A-Whole-Lotta-Flavor! French Onion Soup

I hate onions. Always have. Ever since I was a kid. I still pick onions out of my food as an adult. It drives my hubby crazy. It drives my mom crazy. Get used to it, people. I hate onions. Raw onions gross me out. I hate the slimy texture. I hate the bitter bite. The taste makes me cringe. Big time.

However, I have learned to cook with onions and appreciate the flavor they add to food. I have learned to tolerate them as long as they are finely chopped up and cooked to mush.

So if I have this intense hatred of onions, then why am I posting a recipe for French Onion Soup?

Because I love my hubby, I love to cook, and he loves French Onion Soup. Simple.

Anyway, I get a weekly e-newsletter from the folks at America’s Test Kitchen, and they have these video recipes. That’s where I found this one.

Until this point, I had bypassed all the French Onion Soup recipes I had seen on people’s websites. Onions. Yuck. But this one cooks the onions to death, creating tons of flavor. And ATK’s recipes have never done me wrong. They are spot on. Delicious.

So, I decided to give this one a try.

Mind you, it takes hours upon hours. Lots of cooking down those onions to deepen the flavor. Like 4 hours. Yes, four. Lots of time.

And every minute is worth it, according to hubby.

Four pounds of onion, sliced pole to pole

And guess what? Even I think this soup is worth the work…despite the fact that it is made up primarily of onions! Four pounds to be exact. Yes, you read that correctly: four whoppin’ pounds!

And yes, you also read correctly that I think this soup is worth the work. I actually found the courage to taste this one despite my abhorrence for onions.

And it was okay.

More than okay.

Rich in flavor. Oniony but not with that bitter taste or slimy texture. Sweet instead. Not overly sweet but the carmelized onions release sugars and alter the horridness of the original taste of the onion, making it bearable.

Plus, add the bread that soaks up the broth yet retains crunchiness around the edges. And add the sharp bite of Gruyère cheese. And you actually have a delish concoction.

And I actually ate an entire bowl full of soup. Go figure!

And now that I learned I can tolerate the carmelized onions, that opens me up to a few recipes I’ve avoided like the plague until now. Yay!


thyme & bay leaf bouquet


French Onion Soup

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  • 4 lbs. yellow onion
  • 3 tbsp. butter
  • 1 tsp. salt
  • 3/4 water, divided into 1/4 cup portions
  • 1/4 cup sherry
  • 4 cups chicken broth
  • 2 cups beef broth
  • 2 cups water
  • 1/2 tsp. salt
  • bouquet fresh thyme and one bay leaf (tie together some thyme sprigs and bay leaf)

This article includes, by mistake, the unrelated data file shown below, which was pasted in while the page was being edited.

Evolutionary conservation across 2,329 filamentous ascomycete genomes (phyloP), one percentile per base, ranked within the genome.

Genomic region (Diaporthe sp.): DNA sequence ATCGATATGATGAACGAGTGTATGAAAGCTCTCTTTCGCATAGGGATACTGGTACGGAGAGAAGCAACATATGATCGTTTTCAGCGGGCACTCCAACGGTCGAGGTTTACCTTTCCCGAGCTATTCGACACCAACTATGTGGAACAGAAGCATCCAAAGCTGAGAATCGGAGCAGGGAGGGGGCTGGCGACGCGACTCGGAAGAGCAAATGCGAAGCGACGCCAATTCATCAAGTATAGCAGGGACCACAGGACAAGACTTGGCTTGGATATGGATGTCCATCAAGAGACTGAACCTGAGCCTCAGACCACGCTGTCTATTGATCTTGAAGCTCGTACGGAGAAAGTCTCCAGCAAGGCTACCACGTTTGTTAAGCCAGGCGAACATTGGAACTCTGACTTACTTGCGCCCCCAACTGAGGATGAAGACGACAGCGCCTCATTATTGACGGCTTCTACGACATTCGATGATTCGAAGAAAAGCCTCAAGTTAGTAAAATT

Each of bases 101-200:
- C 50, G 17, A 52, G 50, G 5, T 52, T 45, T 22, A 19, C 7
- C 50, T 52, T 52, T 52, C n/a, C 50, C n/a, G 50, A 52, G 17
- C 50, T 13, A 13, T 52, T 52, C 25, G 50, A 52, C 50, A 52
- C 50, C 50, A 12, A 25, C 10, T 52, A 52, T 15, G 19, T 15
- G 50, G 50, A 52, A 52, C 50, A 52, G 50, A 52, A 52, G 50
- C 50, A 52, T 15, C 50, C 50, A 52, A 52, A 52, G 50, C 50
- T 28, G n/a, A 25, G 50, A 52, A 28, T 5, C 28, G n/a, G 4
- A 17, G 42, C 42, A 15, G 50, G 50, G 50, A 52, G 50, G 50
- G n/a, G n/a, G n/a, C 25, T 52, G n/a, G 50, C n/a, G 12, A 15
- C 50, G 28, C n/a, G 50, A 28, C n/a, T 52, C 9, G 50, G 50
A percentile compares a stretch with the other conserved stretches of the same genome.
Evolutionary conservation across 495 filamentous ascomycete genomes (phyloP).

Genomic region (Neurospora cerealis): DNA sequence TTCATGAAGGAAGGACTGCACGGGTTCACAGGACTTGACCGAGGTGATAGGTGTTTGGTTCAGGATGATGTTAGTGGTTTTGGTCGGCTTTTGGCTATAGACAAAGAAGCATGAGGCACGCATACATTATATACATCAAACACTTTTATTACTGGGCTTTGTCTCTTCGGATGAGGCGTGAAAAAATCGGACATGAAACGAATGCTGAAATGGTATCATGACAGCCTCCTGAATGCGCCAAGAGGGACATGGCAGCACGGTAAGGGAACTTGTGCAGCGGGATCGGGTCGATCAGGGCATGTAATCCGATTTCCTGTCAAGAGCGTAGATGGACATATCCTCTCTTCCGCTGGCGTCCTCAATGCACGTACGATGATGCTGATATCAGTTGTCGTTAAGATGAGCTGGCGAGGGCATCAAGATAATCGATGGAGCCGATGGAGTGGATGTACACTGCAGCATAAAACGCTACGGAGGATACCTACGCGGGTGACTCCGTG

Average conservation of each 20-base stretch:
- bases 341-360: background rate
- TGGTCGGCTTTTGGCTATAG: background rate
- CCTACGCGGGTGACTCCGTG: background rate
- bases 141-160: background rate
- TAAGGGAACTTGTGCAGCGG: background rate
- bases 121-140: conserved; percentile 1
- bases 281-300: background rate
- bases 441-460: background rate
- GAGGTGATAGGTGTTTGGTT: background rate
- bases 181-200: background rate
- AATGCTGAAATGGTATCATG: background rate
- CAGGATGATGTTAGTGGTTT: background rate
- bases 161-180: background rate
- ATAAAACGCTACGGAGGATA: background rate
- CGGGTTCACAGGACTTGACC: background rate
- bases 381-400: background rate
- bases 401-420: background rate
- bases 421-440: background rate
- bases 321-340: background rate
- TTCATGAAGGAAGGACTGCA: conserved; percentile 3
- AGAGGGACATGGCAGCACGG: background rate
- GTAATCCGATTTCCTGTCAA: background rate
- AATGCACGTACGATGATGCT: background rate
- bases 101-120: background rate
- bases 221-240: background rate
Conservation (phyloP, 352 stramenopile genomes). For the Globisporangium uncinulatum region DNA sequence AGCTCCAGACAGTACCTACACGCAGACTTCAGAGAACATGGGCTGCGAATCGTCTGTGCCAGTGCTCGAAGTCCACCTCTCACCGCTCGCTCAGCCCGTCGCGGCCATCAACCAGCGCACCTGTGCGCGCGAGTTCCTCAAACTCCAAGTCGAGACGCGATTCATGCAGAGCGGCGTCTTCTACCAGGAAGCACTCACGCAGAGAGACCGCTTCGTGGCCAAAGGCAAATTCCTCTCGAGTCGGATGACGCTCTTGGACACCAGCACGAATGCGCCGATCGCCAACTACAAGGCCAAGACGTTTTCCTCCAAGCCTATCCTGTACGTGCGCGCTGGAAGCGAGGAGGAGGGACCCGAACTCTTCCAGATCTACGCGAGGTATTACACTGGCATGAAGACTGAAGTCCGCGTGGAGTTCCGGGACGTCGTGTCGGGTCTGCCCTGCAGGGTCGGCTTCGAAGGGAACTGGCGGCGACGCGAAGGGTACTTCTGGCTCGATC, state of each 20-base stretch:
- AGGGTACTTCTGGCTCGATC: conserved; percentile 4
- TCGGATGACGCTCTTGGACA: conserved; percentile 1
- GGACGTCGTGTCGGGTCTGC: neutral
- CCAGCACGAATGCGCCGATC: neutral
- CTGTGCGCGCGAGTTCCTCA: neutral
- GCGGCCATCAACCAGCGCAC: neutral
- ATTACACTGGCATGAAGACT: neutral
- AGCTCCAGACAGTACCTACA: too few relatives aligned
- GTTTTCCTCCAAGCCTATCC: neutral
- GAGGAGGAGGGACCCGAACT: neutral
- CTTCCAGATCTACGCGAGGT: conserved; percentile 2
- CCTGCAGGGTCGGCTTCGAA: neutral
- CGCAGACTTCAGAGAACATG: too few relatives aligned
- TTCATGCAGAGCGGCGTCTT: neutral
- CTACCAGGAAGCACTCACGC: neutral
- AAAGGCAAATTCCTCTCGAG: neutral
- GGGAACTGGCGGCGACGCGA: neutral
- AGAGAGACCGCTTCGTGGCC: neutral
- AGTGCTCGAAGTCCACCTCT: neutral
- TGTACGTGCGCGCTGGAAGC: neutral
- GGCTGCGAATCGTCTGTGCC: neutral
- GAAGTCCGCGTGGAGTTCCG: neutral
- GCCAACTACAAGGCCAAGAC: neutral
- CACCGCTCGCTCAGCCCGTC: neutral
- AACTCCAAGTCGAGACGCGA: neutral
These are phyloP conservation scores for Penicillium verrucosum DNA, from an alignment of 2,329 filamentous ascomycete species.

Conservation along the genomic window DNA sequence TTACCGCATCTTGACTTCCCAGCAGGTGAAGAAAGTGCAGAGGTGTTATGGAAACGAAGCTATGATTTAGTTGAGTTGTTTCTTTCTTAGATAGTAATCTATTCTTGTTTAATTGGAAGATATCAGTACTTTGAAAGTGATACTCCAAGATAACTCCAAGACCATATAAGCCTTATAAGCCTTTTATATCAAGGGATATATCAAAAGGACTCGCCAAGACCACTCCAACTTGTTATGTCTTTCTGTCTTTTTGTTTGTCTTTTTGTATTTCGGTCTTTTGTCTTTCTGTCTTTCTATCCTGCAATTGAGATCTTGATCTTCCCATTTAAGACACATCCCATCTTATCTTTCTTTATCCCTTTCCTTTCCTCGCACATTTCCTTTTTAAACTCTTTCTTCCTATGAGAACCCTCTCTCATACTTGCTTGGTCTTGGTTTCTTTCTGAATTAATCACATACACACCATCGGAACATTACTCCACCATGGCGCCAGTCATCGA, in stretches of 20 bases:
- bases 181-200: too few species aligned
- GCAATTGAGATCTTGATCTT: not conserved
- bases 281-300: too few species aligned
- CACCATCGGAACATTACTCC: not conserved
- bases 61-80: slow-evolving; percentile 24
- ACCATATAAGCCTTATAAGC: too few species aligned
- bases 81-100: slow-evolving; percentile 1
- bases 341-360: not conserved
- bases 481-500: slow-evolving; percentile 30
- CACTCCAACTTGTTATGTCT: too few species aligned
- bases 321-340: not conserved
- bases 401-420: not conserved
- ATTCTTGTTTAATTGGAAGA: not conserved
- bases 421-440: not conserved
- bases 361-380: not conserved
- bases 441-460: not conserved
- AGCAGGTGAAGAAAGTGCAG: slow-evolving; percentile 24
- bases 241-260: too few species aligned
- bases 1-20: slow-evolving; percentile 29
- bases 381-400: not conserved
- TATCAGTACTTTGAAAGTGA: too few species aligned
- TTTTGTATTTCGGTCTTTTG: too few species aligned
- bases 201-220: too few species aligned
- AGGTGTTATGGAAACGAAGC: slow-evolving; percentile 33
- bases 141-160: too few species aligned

• salt and pepper, to taste


  1. Slice onions pole to pole into 1/4-inch slices.
  2. Spray a Dutch oven with cooking spray. Add 3 tbsp. butter and sliced onions, then sprinkle 1 tsp. salt over the onions (this helps release juice from onions). Place lid on pot and put in 400 degree F oven for one hour, until onions begin to wilt down.
  3. Remove pot from oven; stir onions. Return to oven again but crack lid slightly; leave in oven for 1 1/2 hours more, but stir after one hour. The onions should start darkening and developing fond, the golden brown bits from the carmelizing of the sugars in the food.
  4. Remove pot from oven and continue cooking over medium-high heat on stove for 20 minutes in order to continue creating golden brown fond (the more fond the more flavorful the soup). Lower heat if onions are getting too dark (you want a dark golden crust on bottom of pan–not black but brown).
  5. Now it’s time for deglazing (removing and dissolving the carmelized bits of fond). Add 1/4 cup water to pot & mix, scraping bottom, until fond is lifted up. Continue to cook over heat for 6-8 minutes, until more fond develops. Then repeat the deglazing process followed by creating more fond. Do this for 3 sets of deglazing & creating fond.
  6. For the fourth round of deglazing and browning, use 1/4 cup sherry instead of water and brown onions again until alcohol evaporates, about 5 minutes.
  7. Now add 4 cups chicken broth + 2 cups beef broth + 2 cups water to pot + 1/2 tsp. salt + bouquet fresh thyme and one bay leaf, tied together; simmer 30 minutes. (Too much thyme will overpower the soup, so go easy on the thyme bouquet.)
  8. Remove thyme/bay leaf; add bit more salt and some pepper, to taste.
  9. While soup is simmering, toast 3/4-inch crosswise slices of baguette at 400 degrees F for about 6-10 minutes, turning halfway through baking time (keep your eye on them so they don’t burn).
  10. Scoop soup into bowls; float a couple slices of toasted bread atop each bowl of soup.
  11. Garnish with 1/2 cup shredded Gruyère cheese on top for each bowl; place into oven under broiler until cheese melts and browns a bit. Keep your eye on it so it doesn’t burn.

Yields: 6 bowls soup

Source: America’s Test Kitchen e-newsletter video (hopefully the video will still show; sometimes their videos only work for an allotted time period)

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